Document Type

Dissertation

Degree

Doctor of Philosophy

Major

Physiological Optics

Date of Defense

10-26-2009

Graduate Advisor

Carol K. Peck, Ph.D.

Committee

Carol K. Peck, PhD

Carl J. Bassi, PhD

William G. Bachman, OD, MS

George Taylor, PhD

Abstract

PURPOSE: The chromatic contribution to brightness perception was compared in males and females. METHODS: Direct brightness matching (DBM) and heterochromatic flicker photometry (HFP) were used to measure relative luminous efficiency, and DBM/HFP ratios were predicted to be higher for females than males on repeated measures and for each "primary" color. No gender differences were predicted in DBM or HFP measures. Within-females effects of estradiol (E2) and progesterone (PG) levels, contraceptive use, and menstrual cycle phase were also investigated. It was expected that E2 would directly predict DBM/HFP ratios and that PG would antagonize that relationship. Based on that prediction, DBM/HFP ratios would be at a maximum during the ovulatory phase, intermediate during the menstrual phase and minimum during the luteal phase. No effects were predicted for DBM or HFP measures. RESULTS: DBM/HFP ratios were significantly higher for female subjects than male subjects. Contraceptive use had no effect on overall DBM/HFP ratios. There were limited effects of hormone levels, menstrual cycle phase and contraceptive use on DBM/HFP ratios and on DBM and HFP measures analyzed separately. However, hormone effects on DBM/HFP ratios and DBM measures at 650 nm agree with previous findings involving long-wavelength sensitive (L-) cone mechanisms. CONCLUSIONS: The present findings supporting a female advantage in chromatic contribution to brightness are robust. The significant results are discussed in the context of previous findings suggesting organizational and short-term effects of ovarian steroid hormones.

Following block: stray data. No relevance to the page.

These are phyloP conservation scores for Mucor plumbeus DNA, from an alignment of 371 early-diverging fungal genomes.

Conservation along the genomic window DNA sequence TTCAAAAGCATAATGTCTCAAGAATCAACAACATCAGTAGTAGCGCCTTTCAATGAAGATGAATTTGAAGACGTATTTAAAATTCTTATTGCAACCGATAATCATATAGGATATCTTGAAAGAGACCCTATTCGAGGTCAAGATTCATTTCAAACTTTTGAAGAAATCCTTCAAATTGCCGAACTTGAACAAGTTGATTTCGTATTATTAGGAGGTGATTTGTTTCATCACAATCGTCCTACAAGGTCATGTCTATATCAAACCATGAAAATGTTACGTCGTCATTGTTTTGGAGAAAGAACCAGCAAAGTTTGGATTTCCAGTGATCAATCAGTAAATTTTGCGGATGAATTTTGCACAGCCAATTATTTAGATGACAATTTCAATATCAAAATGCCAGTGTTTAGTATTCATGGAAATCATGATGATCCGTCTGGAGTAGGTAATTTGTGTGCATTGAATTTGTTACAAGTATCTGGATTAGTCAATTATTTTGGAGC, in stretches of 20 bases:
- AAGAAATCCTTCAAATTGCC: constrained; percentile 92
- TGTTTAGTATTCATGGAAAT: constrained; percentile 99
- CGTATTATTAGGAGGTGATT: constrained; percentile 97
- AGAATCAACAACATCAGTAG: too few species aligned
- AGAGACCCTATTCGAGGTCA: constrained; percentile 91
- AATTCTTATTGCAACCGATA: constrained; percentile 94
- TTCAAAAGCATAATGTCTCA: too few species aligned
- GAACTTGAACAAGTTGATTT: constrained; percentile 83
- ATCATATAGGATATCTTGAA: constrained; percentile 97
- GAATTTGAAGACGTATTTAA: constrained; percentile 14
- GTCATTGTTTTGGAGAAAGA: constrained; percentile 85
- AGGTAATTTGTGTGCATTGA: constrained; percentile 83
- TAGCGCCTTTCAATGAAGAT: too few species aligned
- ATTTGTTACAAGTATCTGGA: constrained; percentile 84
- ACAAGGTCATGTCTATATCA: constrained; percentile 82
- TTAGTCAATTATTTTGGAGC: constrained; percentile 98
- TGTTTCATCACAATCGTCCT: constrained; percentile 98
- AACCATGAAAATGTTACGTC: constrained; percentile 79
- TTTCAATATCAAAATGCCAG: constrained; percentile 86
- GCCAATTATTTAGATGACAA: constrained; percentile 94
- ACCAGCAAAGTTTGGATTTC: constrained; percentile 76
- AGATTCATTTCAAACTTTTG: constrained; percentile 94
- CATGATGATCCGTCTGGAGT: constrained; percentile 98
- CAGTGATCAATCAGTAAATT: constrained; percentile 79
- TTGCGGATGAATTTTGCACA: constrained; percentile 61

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Optometry Commons

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